The .RTF version can be (temporarily) found @ <https://prino.neocities.org/www/Anhalterwesen_und_Anhaltergefahren.rtf>. It renders OK in Word (Word 2002), and very badly in LO Writer, and contains a horrible amount of "images", scan artifacts.

Robert

Can you not just embed the file in your HTML like so?

<https://technical.mytechsite.gq/docs/test.html>

Robert Prins


--

With over 1.2 billion devices now running Windows 10, customer satisfaction is higher than any previous version of windows.

Robert Prins

unread,
Jan 24, 2021, 9:13:31 AM1/24/21
to

On 2021-01-24 01:58, 😉 Good Guy 😉 wrote:
> On 23/01/2021 14:24, Robert Prins wrote:
>>
>> There's another copy of the same PDF around on the site of a HH friend @
<http://www.franknature.nl/anhalterwesen.pdf>, but those are as far as I know
the only two, other than that it also shows up on Google on sites with, to say
the least, "dodgy" names that I wouldn't touch with a bargepole.
>>
>> There also seem to be some paper copies around, just Google the title.
>>
>> The .RTF version can be (temporarily) found @
<https://prino.neocities.org/www/Anhalterwesen_und_Anhaltergefahren.rtf>. It
renders OK in Word (Word 2002), and very badly in LO Writer, and contains a
horrible amount of "images", scan artifacts.
>>
>> Robert
>
> Can you not just embed the file in your HTML like so?
>
> <https://technical.mytechsite.gq/docs/test.html>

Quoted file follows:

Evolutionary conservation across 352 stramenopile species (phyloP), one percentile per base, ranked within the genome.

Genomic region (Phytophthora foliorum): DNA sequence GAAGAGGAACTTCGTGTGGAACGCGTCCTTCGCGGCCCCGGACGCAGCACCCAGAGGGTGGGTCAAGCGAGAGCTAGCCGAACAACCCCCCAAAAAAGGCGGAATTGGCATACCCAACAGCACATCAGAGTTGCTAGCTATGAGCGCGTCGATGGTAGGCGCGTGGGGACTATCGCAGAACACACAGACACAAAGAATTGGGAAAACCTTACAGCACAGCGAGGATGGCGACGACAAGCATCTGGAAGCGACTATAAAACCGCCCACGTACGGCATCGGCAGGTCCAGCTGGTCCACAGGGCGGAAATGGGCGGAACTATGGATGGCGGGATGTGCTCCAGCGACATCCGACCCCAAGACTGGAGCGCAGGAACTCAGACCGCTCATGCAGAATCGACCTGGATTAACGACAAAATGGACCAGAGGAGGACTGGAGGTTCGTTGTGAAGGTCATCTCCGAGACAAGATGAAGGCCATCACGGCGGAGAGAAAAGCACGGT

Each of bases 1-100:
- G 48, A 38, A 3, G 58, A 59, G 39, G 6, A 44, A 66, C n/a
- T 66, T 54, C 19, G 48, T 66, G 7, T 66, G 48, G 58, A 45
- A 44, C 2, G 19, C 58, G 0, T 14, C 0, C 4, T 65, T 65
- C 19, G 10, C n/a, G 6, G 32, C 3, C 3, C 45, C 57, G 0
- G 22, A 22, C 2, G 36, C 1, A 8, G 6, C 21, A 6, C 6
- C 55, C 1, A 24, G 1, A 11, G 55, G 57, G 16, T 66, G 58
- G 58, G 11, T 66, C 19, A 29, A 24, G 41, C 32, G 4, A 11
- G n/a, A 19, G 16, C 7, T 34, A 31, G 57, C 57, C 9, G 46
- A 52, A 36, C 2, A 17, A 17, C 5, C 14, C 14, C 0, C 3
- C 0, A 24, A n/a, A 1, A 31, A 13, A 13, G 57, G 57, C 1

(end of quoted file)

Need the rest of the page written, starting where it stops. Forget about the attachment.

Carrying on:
Then I might just as well send people to the original. The reasons for the
conversion to html are, as mentioned before,

1) Size: the PDF is 12.5 Mb, the final html is likely to be well under 1Mb,
currently on page 81/93 of the PDF (of the 197/209) of actual contents, and I'm
as yet not sure what I'm going to do with the 60 pages containing appendices
with the questionnaires. Size right now is a mere 222kb...

2) Accessibility. 'nuff said.

Admittedly, your usual website nowadays carries multi-megabyte behind the scenes
CSS and JS, on my mobile I just deleted another 108(!)Mb of "cookies" left there
by the <http://www.independent.co.uk/>, so accessibility is the main issue, and
based on my own experience, quite a bit of the contents of this study is still
reasonably relevant!

And it's Covid-19 time, too cold to be out on the balcony sanding and painting
doors (only two of 16 left anyway), impossible to hitchhike, although I'm still
going to try this week to keep the stritch going, so this conversion and
updating the PC based copies of my HH programs (about to hit a snag, as some
input lines now exceed 255 characters) are useful to keep me busy.

Thomas 'PointedEars' Lahn

unread,
Jan 27, 2021, 3:29:07 PM1/27/21
to
Robert Prins wrote:

> For some reason, I missed this post a few days ago, not good...

You’re welcome :->

> […]
<https://github.com/PointedEars> | <http://PointedEars.de/wsvn/>

Thomas 'PointedEars' Lahn

unread,
Jan 29, 2021, 4:29:22 PM1/29/21
to
Helmut Richter wrote:

> I tried to read it with tesseract, and the outcome looks good at first
> sight.

I did not know it. Thank you for sharing this :)

<https://github.com/tesseract-ocr/tesseract>
<https://github.com/PointedEars> | <http://PointedEars.de/wsvn/>
Reply all
Reply to author
Forward
0 new messages